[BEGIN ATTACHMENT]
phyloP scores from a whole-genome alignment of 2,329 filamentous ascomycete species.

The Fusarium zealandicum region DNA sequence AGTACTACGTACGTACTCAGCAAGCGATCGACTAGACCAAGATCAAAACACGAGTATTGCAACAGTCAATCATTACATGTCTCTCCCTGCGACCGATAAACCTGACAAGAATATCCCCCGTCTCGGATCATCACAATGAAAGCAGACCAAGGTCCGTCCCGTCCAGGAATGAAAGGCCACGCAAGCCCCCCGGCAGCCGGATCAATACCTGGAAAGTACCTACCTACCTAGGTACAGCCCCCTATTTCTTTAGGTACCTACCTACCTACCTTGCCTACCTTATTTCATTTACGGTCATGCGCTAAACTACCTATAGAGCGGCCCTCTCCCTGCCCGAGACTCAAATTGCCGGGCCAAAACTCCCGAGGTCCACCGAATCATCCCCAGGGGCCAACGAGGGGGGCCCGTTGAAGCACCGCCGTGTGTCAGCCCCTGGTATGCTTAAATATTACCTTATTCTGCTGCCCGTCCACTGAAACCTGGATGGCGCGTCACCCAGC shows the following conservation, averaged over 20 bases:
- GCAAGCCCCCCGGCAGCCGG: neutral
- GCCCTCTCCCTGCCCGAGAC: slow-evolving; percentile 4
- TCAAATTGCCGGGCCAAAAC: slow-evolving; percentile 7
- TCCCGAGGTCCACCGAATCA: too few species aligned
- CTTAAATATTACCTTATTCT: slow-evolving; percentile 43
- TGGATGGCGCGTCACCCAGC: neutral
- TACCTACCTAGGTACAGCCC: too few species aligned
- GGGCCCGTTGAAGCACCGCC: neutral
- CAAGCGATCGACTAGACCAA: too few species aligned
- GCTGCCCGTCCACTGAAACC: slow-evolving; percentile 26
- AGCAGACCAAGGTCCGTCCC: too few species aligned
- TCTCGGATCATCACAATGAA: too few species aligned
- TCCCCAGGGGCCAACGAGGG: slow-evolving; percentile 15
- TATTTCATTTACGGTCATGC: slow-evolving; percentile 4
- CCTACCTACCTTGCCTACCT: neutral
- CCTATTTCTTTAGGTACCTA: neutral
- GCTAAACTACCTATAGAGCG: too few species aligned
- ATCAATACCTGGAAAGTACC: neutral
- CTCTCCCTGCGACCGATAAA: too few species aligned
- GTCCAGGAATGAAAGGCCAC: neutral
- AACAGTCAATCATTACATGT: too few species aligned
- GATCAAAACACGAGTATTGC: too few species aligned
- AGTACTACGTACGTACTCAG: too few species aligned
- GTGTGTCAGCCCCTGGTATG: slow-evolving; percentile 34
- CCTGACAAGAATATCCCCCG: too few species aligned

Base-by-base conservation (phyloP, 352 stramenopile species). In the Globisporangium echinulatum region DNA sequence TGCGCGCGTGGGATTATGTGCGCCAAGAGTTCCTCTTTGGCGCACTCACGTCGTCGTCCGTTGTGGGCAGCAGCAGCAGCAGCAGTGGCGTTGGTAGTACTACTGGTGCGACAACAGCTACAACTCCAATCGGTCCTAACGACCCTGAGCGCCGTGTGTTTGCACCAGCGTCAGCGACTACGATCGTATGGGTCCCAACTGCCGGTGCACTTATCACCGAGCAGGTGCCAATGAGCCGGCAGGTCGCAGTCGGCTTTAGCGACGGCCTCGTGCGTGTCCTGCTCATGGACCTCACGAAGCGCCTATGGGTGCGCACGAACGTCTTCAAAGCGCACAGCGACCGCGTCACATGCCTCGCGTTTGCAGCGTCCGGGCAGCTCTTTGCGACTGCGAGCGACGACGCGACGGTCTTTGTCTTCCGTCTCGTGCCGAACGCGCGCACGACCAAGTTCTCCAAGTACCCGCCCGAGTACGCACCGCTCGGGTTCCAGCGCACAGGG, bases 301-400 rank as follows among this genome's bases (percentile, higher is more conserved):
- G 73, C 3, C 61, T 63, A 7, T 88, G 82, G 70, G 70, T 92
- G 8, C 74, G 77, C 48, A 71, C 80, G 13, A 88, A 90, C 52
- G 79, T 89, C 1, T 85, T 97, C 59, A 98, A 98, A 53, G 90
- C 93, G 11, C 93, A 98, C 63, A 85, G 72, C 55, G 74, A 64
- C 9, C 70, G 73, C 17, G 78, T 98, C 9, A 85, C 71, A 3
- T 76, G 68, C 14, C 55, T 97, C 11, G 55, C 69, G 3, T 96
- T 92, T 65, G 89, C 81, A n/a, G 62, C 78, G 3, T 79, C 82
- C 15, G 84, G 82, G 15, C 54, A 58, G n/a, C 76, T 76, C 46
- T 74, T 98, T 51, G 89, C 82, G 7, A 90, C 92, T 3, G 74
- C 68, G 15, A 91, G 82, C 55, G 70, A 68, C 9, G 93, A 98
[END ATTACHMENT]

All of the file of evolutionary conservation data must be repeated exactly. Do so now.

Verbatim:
phyloP scores from a whole-genome alignment of 2,329 filamentous ascomycete species.

The Fusarium zealandicum region DNA sequence AGTACTACGTACGTACTCAGCAAGCGATCGACTAGACCAAGATCAAAACACGAGTATTGCAACAGTCAATCATTACATGTCTCTCCCTGCGACCGATAAACCTGACAAGAATATCCCCCGTCTCGGATCATCACAATGAAAGCAGACCAAGGTCCGTCCCGTCCAGGAATGAAAGGCCACGCAAGCCCCCCGGCAGCCGGATCAATACCTGGAAAGTACCTACCTACCTAGGTACAGCCCCCTATTTCTTTAGGTACCTACCTACCTACCTTGCCTACCTTATTTCATTTACGGTCATGCGCTAAACTACCTATAGAGCGGCCCTCTCCCTGCCCGAGACTCAAATTGCCGGGCCAAAACTCCCGAGGTCCACCGAATCATCCCCAGGGGCCAACGAGGGGGGCCCGTTGAAGCACCGCCGTGTGTCAGCCCCTGGTATGCTTAAATATTACCTTATTCTGCTGCCCGTCCACTGAAACCTGGATGGCGCGTCACCCAGC shows the following conservation, averaged over 20 bases:
- GCAAGCCCCCCGGCAGCCGG: neutral
- GCCCTCTCCCTGCCCGAGAC: slow-evolving; percentile 4
- TCAAATTGCCGGGCCAAAAC: slow-evolving; percentile 7
- TCCCGAGGTCCACCGAATCA: too few species aligned
- CTTAAATATTACCTTATTCT: slow-evolving; percentile 43
- TGGATGGCGCGTCACCCAGC: neutral
- TACCTACCTAGGTACAGCCC: too few species aligned
- GGGCCCGTTGAAGCACCGCC: neutral
- CAAGCGATCGACTAGACCAA: too few species aligned
- GCTGCCCGTCCACTGAAACC: slow-evolving; percentile 26
- AGCAGACCAAGGTCCGTCCC: too few species aligned
- TCTCGGATCATCACAATGAA: too few species aligned
- TCCCCAGGGGCCAACGAGGG: slow-evolving; percentile 15
- TATTTCATTTACGGTCATGC: slow-evolving; percentile 4
- CCTACCTACCTTGCCTACCT: neutral
- CCTATTTCTTTAGGTACCTA: neutral
- GCTAAACTACCTATAGAGCG: too few species aligned
- ATCAATACCTGGAAAGTACC: neutral
- CTCTCCCTGCGACCGATAAA: too few species aligned
- GTCCAGGAATGAAAGGCCAC: neutral
- AACAGTCAATCATTACATGT: too few species aligned
- GATCAAAACACGAGTATTGC: too few species aligned
- AGTACTACGTACGTACTCAG: too few species aligned
- GTGTGTCAGCCCCTGGTATG: slow-evolving; percentile 34
- CCTGACAAGAATATCCCCCG: too few species aligned

Base-by-base conservation (phyloP, 352 stramenopile species). In the Globisporangium echinulatum region DNA sequence TGCGCGCGTGGGATTATGTGCGCCAAGAGTTCCTCTTTGGCGCACTCACGTCGTCGTCCGTTGTGGGCAGCAGCAGCAGCAGCAGTGGCGTTGGTAGTACTACTGGTGCGACAACAGCTACAACTCCAATCGGTCCTAACGACCCTGAGCGCCGTGTGTTTGCACCAGCGTCAGCGACTACGATCGTATGGGTCCCAACTGCCGGTGCACTTATCACCGAGCAGGTGCCAATGAGCCGGCAGGTCGCAGTCGGCTTTAGCGACGGCCTCGTGCGTGTCCTGCTCATGGACCTCACGAAGCGCCTATGGGTGCGCACGAACGTCTTCAAAGCGCACAGCGACCGCGTCACATGCCTCGCGTTTGCAGCGTCCGGGCAGCTCTTTGCGACTGCGAGCGACGACGCGACGGTCTTTGTCTTCCGTCTCGTGCCGAACGCGCGCACGACCAAGTTCTCCAAGTACCCGCCCGAGTACGCACCGCTCGGGTTCCAGCGCACAGGG, bases 301-400 rank as follows among this genome's bases (percentile, higher is more conserved):
- G 73, C 3, C 61, T 63, A 7, T 88, G 82, G 70, G 70, T 92
- G 8, C 74, G 77, C 48, A 71, C 80, G 13, A 88, A 90, C 52
- G 79, T 89, C 1, T 85, T 97, C 59, A 98, A 98, A 53, G 90
- C 93, G 11, C 93, A 98, C 63, A 85, G 72, C 55, G 74, A 64
- C 9, C 70, G 73, C 17, G 78, T 98, C 9, A 85, C 71, A 3
- T 76, G 68, C 14, C 55, T 97, C 11, G 55, C 69, G 3, T 96
- T 92, T 65, G 89, C 81, A n/a, G 62, C 78, G 3, T 79, C 82
- C 15, G 84, G 82, G 15, C 54, A 58, G n/a, C 76, T 76, C 46
- T 74, T 98, T 51, G 89, C 82, G 7, A 90, C 92, T 3, G 74
- C 68, G 15, A 91, G 82, C 55, G 70, A 68, C 9, G 93, A 98